The two laptop computers, sitting side by side at the front of the classroom, were identical in almost all respects — same size, same appearance, same specs.
The only difference was the price tag: In this hypothetical situation, one cost $1,000 and the other a whopping $2,899.
The lesson was the first of the morning for a group of West High School students gathered to learn about the responsible use of credit and the hidden costs of convenience.
"What we want to teach you today is, first, there's a cost for doing it," Zions Bank president and CEO Scott Anderson told the high school juniors and seniors. "Second, the faster you can pay it off, the better you will be."
Anderson explained that not only would it end up costing nearly three times more than its actual selling price to buy the second machine on credit but could take up to 19 years to pay off if the buyer paid minimum payments at 18 percent interest.
Along with a representative from the U.S. Treasury Department, Zions Bank officials on Thursday led students in West's Adult Roles and Financial Literacy class through a series of scenarios involving smart credit card use.
"We're very interested in this market group. Most of them in one or two years will be in college," where they'll likely get their first credit cards and take on student loan debt, Anderson said.
"Our goal is not to discourage them about that, because all of those items are good if you use them properly," he said.
The nationwide event was part of the American Bankers Association's annual Get Smart About Credit Day. Locally, it was also sponsored by the Utah Bankers Association.
The 2003 Legislature passed a law requiring all Utah high schools to take a general financial literacy course that includes basic information about income, money management, spending and credit, saving and investing, consumer protection and risk management.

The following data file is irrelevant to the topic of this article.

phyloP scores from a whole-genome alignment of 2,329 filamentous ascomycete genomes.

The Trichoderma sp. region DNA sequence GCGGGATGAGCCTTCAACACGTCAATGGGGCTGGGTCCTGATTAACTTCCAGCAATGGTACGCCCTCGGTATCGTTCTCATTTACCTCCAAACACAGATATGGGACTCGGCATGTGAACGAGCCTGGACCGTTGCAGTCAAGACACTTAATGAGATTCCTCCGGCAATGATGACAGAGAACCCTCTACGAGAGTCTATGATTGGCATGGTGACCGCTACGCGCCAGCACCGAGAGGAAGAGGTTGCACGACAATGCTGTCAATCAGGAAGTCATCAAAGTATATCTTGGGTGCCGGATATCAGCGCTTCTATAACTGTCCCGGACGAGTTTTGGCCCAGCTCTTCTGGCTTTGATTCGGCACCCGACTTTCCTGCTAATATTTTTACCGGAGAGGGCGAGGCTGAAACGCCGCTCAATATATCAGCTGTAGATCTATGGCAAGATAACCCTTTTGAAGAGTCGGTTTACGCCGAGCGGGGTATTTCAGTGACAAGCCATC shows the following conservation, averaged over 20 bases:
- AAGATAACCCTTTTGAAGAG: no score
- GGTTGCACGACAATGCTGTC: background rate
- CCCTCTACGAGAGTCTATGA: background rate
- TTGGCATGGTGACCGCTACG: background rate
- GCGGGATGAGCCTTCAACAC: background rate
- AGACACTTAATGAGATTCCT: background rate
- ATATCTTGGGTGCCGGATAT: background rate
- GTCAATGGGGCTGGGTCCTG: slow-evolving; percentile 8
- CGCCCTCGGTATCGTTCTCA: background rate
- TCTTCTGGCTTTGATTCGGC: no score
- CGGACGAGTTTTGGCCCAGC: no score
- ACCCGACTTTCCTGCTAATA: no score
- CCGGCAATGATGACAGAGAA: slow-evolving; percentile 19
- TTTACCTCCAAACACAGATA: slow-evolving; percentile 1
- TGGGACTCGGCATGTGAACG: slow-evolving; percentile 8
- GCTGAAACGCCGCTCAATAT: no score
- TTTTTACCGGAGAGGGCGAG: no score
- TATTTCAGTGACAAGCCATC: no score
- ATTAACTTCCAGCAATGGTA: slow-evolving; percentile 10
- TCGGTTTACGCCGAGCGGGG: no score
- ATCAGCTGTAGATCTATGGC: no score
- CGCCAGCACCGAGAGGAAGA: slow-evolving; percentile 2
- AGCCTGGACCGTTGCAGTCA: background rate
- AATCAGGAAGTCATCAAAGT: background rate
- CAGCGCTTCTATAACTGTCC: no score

The course was required to be implemented into the core curriculum no later than 2007, making this the first year it has been offered to high school juniors and seniors.
Thursday's presentation was particularly timely, as the class is preparing to start discussing things such as credit cards and the importance of saving, West High teacher Jenefer Rowley said.
"It was really good to have them come and introduce it because we're going to be talking about these things," she said.
For the students, the idea that they could be paying on a laptop computer long after its outlived its usefulness — or that they could make $100,000 through smart investing in the same amount of time it takes to pay off a $5,000 credit-card balance — was interesting, if not groundbreaking.
"I kind of knew most of it from my parents," said senior Mayra Porras, noting that she has learned at home the value of using a debit card over a credit card.
And the students appeared very interested in Anderson's incentive to get them started on their savings plans. Each student who opens an account at the downtown Zions Bank branch and presents Anderson's business card, which he passed out at the end of Thursday's presentation, will have $30 automatically deposited into their account.